General Information Situated in the Lower North some 345 kilometres from Bangkok, Pichit is accessible by both road and rail. Nurtured by two rivers, the Yom and the Nan running parallel to one another north to south, the land is agriculturally fertile. Once the site of an ancient town dating back almost a thousand years ago, Phichit has played in a major role in the history of both Sukhothai and Ayutthaya.
Known as the land of the crocodiles, it has been home to this ferocious reptile which has thrived in its waters. There are today several fresh-water crocodile farms. Phichit features in the Thai epic Krai Thong composed by King Rama II which tells of Chalawa
Phichit is administratively divided into the following districts: Muang, Pho Prathap Chang, Taphan hin, Bang Mun Nak, Pho Thale, Sam Ngam, Wang Sai Phun, Thap Khlo, Sak Lek, Dong Charoen, Bueng Na Rang and Wachirabarami
How To Get There
By Car 1. From Bangkok, take Highway No. 1 and Highway No. 32 to Nakhon Sawan, and then proceed to Phichit via Highway No. 1118 (passing Chum Saeng, Bang Mun Nak and Taphan Hin), a total distance of 345 kilometres.
2. From Bangkok, take Highway No. 1 and Highway No. 32 to In Buri, and then use Highway No. 11 to Phichit via Tak Fa, Nong Bua, Khao Sai and Sak Lek, a total distance of 344 kilometres.
3. From Bangkok, take the same route as (2). When arriving Khao Sai, turn into Highway No. 113 to Phichit via Thap Khro and Taphan Hin.
By Bus Both air-conditioned and non air-conditioned buses depart from Bangkok's Mo Chit 2 Bus Terminal to Phichit every day. Call 0 2936 2852-66 or visit www.transport.co.th for more information.
By Rail Regular Trains departs from Bangkok's Hua Lamphong Railway Station to Phichit many times daily. Call 1690 or visit www.railway.co.th for more information.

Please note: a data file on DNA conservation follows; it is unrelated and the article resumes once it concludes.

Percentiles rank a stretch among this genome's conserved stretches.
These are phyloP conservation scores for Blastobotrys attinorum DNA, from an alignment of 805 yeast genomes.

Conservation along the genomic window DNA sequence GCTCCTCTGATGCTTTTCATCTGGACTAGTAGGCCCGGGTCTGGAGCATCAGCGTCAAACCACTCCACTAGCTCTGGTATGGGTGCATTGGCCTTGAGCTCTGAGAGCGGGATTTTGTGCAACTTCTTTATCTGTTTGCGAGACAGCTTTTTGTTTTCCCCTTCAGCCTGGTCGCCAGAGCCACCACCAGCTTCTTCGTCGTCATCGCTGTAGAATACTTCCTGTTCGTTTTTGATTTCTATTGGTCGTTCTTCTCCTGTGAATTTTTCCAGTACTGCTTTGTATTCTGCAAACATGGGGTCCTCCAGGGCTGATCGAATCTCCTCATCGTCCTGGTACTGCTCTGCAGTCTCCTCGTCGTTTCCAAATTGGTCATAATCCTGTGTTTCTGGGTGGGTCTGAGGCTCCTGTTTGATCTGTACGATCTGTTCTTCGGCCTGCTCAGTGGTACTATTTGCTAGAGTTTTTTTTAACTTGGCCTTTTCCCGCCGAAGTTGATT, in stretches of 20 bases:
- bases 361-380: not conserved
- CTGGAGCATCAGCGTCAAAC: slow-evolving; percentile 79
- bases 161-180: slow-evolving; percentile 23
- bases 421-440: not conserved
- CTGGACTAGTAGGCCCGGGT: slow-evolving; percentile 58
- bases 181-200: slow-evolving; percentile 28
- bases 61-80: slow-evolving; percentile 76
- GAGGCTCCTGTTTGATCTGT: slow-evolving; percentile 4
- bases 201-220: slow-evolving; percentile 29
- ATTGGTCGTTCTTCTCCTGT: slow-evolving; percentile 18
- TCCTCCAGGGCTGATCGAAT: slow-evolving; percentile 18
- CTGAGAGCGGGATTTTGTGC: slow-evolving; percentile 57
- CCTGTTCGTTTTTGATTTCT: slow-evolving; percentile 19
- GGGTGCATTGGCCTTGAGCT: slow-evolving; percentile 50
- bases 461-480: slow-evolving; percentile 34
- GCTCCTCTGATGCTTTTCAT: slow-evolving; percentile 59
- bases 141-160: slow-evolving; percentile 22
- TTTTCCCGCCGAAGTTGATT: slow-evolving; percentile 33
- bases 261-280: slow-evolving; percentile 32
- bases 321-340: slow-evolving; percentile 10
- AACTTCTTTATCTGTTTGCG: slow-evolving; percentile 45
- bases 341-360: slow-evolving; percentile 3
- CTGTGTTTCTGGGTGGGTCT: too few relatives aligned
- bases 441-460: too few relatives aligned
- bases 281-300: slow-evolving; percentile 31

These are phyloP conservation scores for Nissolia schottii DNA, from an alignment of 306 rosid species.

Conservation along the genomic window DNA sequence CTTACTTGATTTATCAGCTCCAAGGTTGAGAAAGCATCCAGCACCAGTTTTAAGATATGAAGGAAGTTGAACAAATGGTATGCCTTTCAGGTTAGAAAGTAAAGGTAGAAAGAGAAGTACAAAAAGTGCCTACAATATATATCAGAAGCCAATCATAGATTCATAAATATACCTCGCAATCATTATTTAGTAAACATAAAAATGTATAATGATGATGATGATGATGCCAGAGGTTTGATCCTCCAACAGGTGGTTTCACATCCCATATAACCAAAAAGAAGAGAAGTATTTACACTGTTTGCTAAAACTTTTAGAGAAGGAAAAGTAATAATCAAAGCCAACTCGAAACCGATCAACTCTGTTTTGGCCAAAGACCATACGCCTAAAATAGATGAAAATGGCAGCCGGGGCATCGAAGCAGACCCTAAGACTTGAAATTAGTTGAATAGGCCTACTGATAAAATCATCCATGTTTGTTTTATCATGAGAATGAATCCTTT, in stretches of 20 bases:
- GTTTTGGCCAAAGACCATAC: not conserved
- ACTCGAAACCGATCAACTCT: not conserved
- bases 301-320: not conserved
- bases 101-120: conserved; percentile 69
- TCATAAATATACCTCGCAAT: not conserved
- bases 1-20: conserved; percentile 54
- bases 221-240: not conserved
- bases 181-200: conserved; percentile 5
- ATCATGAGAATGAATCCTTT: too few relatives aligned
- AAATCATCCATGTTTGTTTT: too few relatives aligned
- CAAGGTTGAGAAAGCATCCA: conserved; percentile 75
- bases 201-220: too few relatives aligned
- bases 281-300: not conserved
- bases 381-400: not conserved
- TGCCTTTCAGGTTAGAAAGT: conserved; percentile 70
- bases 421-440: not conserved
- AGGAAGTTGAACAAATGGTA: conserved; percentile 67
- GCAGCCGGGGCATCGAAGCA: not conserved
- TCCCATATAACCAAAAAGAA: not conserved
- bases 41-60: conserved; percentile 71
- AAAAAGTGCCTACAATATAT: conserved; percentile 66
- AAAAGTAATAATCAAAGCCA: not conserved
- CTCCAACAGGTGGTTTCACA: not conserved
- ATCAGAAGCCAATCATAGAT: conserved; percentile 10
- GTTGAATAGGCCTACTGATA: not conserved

Boat racing is a traditional event of long standing. It is usually held after the homage-paying rights to the province's principal Buddha statue during September each year on the Nan River in front of Wat Tha Luang.
Fruit-growing is one of Phichit's major occupations. Among its more well-known produce are pomelo, jack-fruit, Krathon and Maprang. Fruits are also use in making several kinds of products. Som O (pomelo)is probably Phichit's most well-known and best-selling fruit. Grown mainly in Pho Prathap Chang district, it has a mixed sweet and sour taste and has no seeds. The flesh is pinkish. There are two seasons for pomelo - October and April. The peels of young pomelo are made into jam-like sweets, highly popular as snack.
A popular handicraft of the province is the colourful hand-woven fabric. Reasonably prices, it is a widely available at Ban Pa Daeng in Taphan Hin district.
Makham Kaeo is another highly popular buy. The tamarind fruits are turned into a kind of candy which has a pleasant taste of sourness, saltiness, sweetness and slight pungency.
Bueng Si Fai
Bueng Si Fai is a large fresh-water lake to the south of town. It is a Fishery Department's facility to breed fresh-water. Along the banks is a delightfully landscaped park suitable for rest and recreation. The scenery is at its most scenic in the early morning and late afternoon. On the other side of the park is an aquarium exhibiting species of native fish and local fishing equipment. An eye-catching sight is a gigantic, crocodile-shaped structure within which is a space which could be used for meetings.